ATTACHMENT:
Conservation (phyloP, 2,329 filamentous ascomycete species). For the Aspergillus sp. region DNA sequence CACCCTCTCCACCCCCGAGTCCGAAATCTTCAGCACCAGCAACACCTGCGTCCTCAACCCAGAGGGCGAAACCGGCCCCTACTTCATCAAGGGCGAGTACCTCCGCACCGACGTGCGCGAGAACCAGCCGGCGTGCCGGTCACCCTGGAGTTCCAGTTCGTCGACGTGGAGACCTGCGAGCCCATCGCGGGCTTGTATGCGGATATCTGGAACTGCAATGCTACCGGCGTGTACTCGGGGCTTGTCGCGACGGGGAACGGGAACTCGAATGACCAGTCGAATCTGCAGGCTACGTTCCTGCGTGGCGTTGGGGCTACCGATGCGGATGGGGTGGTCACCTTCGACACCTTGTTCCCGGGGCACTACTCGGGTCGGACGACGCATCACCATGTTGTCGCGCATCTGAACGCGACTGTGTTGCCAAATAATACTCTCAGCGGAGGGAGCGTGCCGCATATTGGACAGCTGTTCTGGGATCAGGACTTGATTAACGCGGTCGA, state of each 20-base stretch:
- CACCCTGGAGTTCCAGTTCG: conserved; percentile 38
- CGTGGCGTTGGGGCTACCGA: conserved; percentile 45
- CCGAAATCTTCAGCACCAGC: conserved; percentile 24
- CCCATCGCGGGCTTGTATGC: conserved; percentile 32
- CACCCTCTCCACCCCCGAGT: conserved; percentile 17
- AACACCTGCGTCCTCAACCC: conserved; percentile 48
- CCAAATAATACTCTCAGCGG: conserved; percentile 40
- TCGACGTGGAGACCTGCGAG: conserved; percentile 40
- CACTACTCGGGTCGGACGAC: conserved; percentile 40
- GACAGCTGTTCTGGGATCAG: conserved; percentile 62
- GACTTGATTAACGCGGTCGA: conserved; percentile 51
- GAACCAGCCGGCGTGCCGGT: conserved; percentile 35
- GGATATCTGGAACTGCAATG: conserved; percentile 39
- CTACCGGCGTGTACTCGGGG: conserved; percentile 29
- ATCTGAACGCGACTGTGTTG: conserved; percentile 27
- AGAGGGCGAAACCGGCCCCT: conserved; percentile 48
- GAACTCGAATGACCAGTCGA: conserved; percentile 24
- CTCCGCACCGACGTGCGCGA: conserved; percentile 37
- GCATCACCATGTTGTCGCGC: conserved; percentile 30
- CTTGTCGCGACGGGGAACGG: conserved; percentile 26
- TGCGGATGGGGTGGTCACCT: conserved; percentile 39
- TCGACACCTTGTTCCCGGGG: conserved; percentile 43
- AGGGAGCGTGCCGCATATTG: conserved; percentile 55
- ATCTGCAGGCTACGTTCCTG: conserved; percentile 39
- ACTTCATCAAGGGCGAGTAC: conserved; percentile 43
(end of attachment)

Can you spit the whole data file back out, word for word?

Conservation (phyloP, 2,329 filamentous ascomycete species). For the Aspergillus sp. region DNA sequence CACCCTCTCCACCCCCGAGTCCGAAATCTTCAGCACCAGCAACACCTGCGTCCTCAACCCAGAGGGCGAAACCGGCCCCTACTTCATCAAGGGCGAGTACCTCCGCACCGACGTGCGCGAGAACCAGCCGGCGTGCCGGTCACCCTGGAGTTCCAGTTCGTCGACGTGGAGACCTGCGAGCCCATCGCGGGCTTGTATGCGGATATCTGGAACTGCAATGCTACCGGCGTGTACTCGGGGCTTGTCGCGACGGGGAACGGGAACTCGAATGACCAGTCGAATCTGCAGGCTACGTTCCTGCGTGGCGTTGGGGCTACCGATGCGGATGGGGTGGTCACCTTCGACACCTTGTTCCCGGGGCACTACTCGGGTCGGACGACGCATCACCATGTTGTCGCGCATCTGAACGCGACTGTGTTGCCAAATAATACTCTCAGCGGAGGGAGCGTGCCGCATATTGGACAGCTGTTCTGGGATCAGGACTTGATTAACGCGGTCGA, state of each 20-base stretch:
- CACCCTGGAGTTCCAGTTCG: conserved; percentile 38
- CGTGGCGTTGGGGCTACCGA: conserved; percentile 45
- CCGAAATCTTCAGCACCAGC: conserved; percentile 24
- CCCATCGCGGGCTTGTATGC: conserved; percentile 32
- CACCCTCTCCACCCCCGAGT: conserved; percentile 17
- AACACCTGCGTCCTCAACCC: conserved; percentile 48
- CCAAATAATACTCTCAGCGG: conserved; percentile 40
- TCGACGTGGAGACCTGCGAG: conserved; percentile 40
- CACTACTCGGGTCGGACGAC: conserved; percentile 40
- GACAGCTGTTCTGGGATCAG: conserved; percentile 62
- GACTTGATTAACGCGGTCGA: conserved; percentile 51
- GAACCAGCCGGCGTGCCGGT: conserved; percentile 35
- GGATATCTGGAACTGCAATG: conserved; percentile 39
- CTACCGGCGTGTACTCGGGG: conserved; percentile 29
- ATCTGAACGCGACTGTGTTG: conserved; percentile 27
- AGAGGGCGAAACCGGCCCCT: conserved; percentile 48
- GAACTCGAATGACCAGTCGA: conserved; percentile 24
- CTCCGCACCGACGTGCGCGA: conserved; percentile 37
- GCATCACCATGTTGTCGCGC: conserved; percentile 30
- CTTGTCGCGACGGGGAACGG: conserved; percentile 26
- TGCGGATGGGGTGGTCACCT: conserved; percentile 39
- TCGACACCTTGTTCCCGGGG: conserved; percentile 43
- AGGGAGCGTGCCGCATATTG: conserved; percentile 55
- ATCTGCAGGCTACGTTCCTG: conserved; percentile 39
- ACTTCATCAAGGGCGAGTAC: conserved; percentile 43